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Mike24
Last seen: Never ago
Joined: 10/17/2016 - 02:17
Honesty, honesty and honesty again.

Hello everybody! Friends, what do you think about the importance of a child to grow up really honest? I think that's really important for every family. It's not too good when your child is trying to hide something from you, or you start to lie to hide something. And you know that he's lying to you because children lie - it's very naive. Psychologists have always said that the child has a reason for it. Then what can help to grow up a honest child? What can help the child understand that he should not lie to his parents and loved ones all around. And any lie always has consequences. What can we do for this? :blink:

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Mike24
Last seen: Never ago
Joined: 10/17/2016 - 02:17
Honesty, honesty and honesty again.

Well, I'm just telling you things that I know from my life. Well, or something I heard once. As expressed by this frustrated mother, lying children and teens can drive us nuts—if we allow them to. The best you can do as a parent is keep yourself from overreacting to your child's lies. If you overreact, then you are just building a bigger barrier between you and your child feeling safe to open up to you. This can also fuel further lying behaviors. The "truth" is that often pre-teens and teens will shade the truth or downright lie. It is best, as parents, not to take the lies personally.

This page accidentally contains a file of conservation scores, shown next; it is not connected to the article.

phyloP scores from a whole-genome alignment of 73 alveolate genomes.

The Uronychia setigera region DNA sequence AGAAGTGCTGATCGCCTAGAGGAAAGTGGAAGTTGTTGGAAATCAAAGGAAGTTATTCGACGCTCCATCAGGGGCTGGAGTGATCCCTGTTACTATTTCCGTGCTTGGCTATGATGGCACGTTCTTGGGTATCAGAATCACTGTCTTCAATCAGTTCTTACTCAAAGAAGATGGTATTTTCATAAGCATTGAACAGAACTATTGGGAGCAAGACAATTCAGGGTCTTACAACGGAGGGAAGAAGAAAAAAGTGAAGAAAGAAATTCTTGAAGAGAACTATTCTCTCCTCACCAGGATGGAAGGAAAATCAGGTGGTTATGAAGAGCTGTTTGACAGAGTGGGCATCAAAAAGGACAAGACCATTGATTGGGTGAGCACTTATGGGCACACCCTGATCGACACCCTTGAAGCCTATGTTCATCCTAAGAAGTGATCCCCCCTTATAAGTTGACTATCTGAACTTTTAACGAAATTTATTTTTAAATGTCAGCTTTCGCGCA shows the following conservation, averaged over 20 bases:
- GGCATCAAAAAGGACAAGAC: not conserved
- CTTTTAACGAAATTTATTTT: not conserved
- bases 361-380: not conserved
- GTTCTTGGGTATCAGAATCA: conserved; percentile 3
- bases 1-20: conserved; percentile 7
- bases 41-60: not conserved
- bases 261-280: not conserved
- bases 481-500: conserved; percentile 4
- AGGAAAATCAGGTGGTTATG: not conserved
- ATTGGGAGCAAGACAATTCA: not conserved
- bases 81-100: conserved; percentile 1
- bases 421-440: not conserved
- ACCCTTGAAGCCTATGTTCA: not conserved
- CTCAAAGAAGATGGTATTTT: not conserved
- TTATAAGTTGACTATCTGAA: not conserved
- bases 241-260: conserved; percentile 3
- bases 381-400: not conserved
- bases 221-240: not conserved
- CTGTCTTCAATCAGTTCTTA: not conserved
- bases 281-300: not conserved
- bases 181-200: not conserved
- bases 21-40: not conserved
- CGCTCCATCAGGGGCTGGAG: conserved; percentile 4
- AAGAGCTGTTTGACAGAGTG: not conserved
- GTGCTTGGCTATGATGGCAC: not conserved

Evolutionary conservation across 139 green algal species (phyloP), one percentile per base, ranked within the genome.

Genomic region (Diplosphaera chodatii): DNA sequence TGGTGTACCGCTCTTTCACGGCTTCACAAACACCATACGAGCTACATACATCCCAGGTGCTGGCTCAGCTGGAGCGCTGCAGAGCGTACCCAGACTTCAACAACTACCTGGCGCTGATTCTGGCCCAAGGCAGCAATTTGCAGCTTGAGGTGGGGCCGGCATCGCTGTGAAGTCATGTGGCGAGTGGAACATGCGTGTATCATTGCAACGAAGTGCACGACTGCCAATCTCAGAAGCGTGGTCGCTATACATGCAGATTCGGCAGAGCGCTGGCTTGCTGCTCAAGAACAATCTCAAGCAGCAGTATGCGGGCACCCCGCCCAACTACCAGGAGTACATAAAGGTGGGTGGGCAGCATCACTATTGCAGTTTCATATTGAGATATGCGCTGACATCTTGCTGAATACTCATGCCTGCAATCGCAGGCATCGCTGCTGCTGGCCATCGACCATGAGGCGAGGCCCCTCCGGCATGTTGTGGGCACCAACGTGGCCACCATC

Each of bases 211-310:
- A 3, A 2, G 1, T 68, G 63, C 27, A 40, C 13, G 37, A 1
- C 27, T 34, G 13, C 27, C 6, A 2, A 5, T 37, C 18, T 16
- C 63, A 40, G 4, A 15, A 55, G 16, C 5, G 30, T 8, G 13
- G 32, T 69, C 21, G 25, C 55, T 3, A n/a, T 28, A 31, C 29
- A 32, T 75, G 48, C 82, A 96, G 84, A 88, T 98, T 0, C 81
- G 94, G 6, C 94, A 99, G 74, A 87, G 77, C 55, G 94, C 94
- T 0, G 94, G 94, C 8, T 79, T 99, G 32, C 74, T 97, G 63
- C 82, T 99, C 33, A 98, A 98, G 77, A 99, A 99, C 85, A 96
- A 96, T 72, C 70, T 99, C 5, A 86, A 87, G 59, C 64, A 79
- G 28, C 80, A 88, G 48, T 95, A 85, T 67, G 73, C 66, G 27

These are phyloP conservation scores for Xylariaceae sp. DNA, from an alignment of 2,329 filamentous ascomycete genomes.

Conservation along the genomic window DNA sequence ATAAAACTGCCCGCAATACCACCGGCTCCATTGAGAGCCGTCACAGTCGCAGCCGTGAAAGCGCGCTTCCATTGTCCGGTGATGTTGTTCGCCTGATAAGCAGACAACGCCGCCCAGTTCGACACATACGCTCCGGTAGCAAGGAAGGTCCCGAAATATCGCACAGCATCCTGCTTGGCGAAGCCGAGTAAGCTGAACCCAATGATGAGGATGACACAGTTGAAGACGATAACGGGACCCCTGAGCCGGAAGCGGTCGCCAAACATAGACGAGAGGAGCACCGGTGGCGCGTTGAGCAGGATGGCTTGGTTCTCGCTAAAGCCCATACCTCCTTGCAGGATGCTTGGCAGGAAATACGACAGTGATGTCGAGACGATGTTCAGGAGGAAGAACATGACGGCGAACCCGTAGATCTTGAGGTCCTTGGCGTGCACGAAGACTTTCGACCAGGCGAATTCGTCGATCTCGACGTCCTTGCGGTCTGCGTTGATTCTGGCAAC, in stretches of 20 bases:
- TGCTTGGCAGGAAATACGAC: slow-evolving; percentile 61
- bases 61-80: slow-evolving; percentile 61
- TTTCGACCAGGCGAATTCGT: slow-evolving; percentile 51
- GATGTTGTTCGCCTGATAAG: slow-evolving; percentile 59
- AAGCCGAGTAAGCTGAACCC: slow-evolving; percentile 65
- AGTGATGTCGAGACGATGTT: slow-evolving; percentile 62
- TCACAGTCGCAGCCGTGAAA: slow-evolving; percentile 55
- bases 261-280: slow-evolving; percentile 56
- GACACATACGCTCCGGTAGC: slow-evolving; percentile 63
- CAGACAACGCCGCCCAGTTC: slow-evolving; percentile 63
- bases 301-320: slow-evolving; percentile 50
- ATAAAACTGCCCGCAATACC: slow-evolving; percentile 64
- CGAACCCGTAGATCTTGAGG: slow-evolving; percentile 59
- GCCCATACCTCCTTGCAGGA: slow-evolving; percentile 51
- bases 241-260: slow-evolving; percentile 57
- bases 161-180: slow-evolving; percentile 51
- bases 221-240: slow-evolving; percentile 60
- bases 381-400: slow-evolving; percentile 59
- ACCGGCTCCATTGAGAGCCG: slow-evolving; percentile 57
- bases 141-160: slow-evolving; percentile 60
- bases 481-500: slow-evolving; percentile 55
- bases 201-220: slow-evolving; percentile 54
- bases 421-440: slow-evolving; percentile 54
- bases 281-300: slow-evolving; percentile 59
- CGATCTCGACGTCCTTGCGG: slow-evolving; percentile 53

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Mike24
Last seen: Never ago
Joined: 10/17/2016 - 02:17
Honesty, honesty and honesty again.

All this is what I have heard, I read once in the past, and my opinion as well. I hope that the guys here can also give more. This is not easy, but if you step back and stay mindful that kids can lie for different reasons, this realization alone may help you stay calm. Pre-teens and teens can lie to try to avoid getting in trouble, defend a friend they like, or lie because they are too upset to talk about painful experiences, like rejection from peers. It is important to be cognizant of the difference between lies that cover up for risky behaviors including drug use as opposed to smaller, everyday lies.

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Mike24
Last seen: Never ago
Joined: 10/17/2016 - 02:17
Honesty, honesty and honesty again.

There are many opinions and information about it. I'll just say fact that in my head. Lying that results in, or covers for, unsafe or illegal behavior must be addressed directly. Instead of getting hung up if your teen is showing remorse, and yes, I realize that this is important, remember that being responsive is paramount. When the lying is about dangerous behaviors, involving drug or alcohol use, stealing, or other risky activities, seek guidance from a qualified mental health professional in your local community. Try to keep in mind that kids can be quite self-absorbed (can't we also be as adults?) and they often don't understand how hurtful lies can be.